Skip to main content

Unit information: Pagan Religions of the Roman Empire in 2014/15

Please note: you are viewing unit and programme information for a past academic year. Please see the current academic year for up to date information.

Unit name Pagan Religions of the Roman Empire
Unit code CLAS27003
Credit points 20
Level of study I/5
Teaching block(s) Teaching Block 1 (weeks 1 - 12)
Unit director Dr. Sandwell
Open unit status Open




School/department Department of Classics & Ancient History
Faculty Faculty of Arts


The ancient city of Rome had its own distinctive set of religious practices and institutions that we can call Roman religion. Acquisition of empire brought the imperial city and its religion into contact with numerous other pagan 'religions', including Greek religion, the religions of the western provinces and numerous 'mystery' or 'oriental' cults. The transition from republic to empire also introduced new religious experiences to Rome in the form of the imperial cult and the reorganization of Roman religion around the sole ruler. This unit will explore the main characteristics, institutions and practices of Roman religion, before turning to the other 'pagan' religions of the Roman empire. It will seek to understand the nature of pagan religions in the early empire, to compare this with modern, Judeo-Christian understandings of religion and to put under scrutiny the very meaning of terms such as 'religion', 'pagan' and 'belief'.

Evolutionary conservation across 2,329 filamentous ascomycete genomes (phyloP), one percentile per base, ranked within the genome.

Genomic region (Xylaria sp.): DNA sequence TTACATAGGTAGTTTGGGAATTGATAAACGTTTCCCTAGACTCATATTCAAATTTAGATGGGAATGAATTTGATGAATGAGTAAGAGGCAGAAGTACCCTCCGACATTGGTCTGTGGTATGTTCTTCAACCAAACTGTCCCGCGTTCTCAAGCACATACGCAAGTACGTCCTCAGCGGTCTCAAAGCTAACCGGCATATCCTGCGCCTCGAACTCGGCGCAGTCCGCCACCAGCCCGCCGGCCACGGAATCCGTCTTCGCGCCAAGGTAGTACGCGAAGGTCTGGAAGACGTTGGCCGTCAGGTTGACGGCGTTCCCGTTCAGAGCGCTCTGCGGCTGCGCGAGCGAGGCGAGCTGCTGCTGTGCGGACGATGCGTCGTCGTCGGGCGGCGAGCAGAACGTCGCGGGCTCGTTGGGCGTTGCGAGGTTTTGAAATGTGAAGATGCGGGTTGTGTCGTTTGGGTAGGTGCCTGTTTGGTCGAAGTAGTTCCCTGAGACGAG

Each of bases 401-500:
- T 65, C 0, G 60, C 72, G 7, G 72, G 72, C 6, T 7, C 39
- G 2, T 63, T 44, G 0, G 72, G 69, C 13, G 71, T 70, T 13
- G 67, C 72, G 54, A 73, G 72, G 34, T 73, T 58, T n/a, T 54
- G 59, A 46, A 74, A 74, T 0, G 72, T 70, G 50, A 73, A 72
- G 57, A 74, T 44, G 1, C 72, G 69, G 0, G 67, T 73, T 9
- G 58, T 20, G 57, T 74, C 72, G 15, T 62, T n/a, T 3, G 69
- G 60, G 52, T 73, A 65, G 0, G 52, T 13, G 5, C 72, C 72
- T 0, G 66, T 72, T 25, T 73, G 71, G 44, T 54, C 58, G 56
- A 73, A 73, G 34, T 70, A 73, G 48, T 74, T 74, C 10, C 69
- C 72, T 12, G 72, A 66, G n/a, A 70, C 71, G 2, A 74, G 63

Intended learning outcomes

1. Have a good knowledge of the varied sources available for studying the pagan religions of the Roman Empire as well as the best way to make use of these sources.

2. Have developed a good knowledge of the specific characteristics of the pagan religions of the Roman imperial period and an understanding of how to approach these.

3. Be able to use the knowledge acquired in lectures and through their own researches to construct coherent, relevant and persuasive arguments on different aspects of the subject.

4. Have had an opportunity to develop their skills in oral and written communication, in small groups and general discussion, and in an essay and a written exam.

Teaching details

1 hour of lecture, 1 hour of discussion based teaching a week.

Assessment Details

1 essay of c. 2,500 words (50%) and a 1 and a half hour exam (50%).

Reading and References

  • M. Beard, J. North and S. Price, Religions of Rome vols. 1 and vol. 2 1998.
  • S. Price, Rituals and Power: The Roman Imperial Cult in Asia Minor, 1984.
  • J. B Rives, Religion in the Roman Empire, 2007.
  • J. R�pke, The Religion of the Romans, 2007.
  • R. Turcan, The Cults of the Roman Empire, 1992.